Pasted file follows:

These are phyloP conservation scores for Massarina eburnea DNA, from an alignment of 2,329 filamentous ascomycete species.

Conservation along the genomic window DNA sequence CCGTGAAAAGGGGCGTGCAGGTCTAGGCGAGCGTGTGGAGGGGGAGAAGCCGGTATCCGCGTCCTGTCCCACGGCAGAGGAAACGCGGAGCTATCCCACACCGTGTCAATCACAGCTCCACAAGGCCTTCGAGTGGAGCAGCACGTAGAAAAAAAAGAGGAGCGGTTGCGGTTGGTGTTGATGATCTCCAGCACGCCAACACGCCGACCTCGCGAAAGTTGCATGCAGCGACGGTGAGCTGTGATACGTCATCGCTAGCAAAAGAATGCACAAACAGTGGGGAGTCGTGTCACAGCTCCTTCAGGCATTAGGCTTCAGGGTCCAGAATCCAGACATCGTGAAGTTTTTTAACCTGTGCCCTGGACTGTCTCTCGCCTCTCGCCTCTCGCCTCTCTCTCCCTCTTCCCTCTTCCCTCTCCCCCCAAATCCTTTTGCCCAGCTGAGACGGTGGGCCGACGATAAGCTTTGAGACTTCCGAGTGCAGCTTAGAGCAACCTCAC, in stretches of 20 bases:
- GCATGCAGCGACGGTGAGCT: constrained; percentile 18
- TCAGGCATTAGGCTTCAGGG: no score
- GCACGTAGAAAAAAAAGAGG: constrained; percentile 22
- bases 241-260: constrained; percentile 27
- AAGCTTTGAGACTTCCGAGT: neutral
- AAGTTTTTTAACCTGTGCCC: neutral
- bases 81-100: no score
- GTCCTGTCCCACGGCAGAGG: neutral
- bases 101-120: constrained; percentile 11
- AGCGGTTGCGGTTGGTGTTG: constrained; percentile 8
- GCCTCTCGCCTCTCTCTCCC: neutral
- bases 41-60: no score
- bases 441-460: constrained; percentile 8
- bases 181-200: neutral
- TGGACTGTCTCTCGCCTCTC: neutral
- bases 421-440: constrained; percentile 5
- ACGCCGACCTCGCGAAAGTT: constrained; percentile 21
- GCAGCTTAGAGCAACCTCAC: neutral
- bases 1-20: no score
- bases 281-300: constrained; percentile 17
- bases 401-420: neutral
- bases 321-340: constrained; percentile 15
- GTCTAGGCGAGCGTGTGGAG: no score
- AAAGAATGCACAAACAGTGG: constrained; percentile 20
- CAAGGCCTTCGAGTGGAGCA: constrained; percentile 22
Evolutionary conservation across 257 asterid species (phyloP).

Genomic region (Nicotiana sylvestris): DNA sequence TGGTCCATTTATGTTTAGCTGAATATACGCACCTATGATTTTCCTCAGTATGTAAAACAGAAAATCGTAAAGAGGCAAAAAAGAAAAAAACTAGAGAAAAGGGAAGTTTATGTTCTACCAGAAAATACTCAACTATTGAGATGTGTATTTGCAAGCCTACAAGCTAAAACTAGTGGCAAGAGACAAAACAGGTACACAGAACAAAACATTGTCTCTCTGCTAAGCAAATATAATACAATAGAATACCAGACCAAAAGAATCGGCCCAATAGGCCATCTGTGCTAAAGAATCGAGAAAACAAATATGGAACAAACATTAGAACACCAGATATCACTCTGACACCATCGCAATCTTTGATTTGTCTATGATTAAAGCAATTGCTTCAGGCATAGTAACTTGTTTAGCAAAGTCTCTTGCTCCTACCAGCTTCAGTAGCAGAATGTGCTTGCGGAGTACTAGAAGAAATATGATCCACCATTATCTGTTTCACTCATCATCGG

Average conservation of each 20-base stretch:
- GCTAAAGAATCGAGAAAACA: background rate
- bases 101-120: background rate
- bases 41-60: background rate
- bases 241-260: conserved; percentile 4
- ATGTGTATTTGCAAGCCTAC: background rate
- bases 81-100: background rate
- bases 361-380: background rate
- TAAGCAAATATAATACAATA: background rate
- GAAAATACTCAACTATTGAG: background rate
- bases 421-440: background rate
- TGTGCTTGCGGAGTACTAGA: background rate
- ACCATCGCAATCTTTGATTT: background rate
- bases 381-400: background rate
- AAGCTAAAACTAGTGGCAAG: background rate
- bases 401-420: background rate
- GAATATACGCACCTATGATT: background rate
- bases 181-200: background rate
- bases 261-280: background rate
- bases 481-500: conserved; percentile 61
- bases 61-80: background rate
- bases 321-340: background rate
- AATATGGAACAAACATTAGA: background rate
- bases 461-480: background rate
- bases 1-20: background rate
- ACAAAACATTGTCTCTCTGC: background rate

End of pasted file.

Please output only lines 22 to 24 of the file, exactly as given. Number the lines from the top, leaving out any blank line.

- bases 281-300: constrained; percentile 17
- bases 401-420: neutral
- bases 321-340: constrained; percentile 15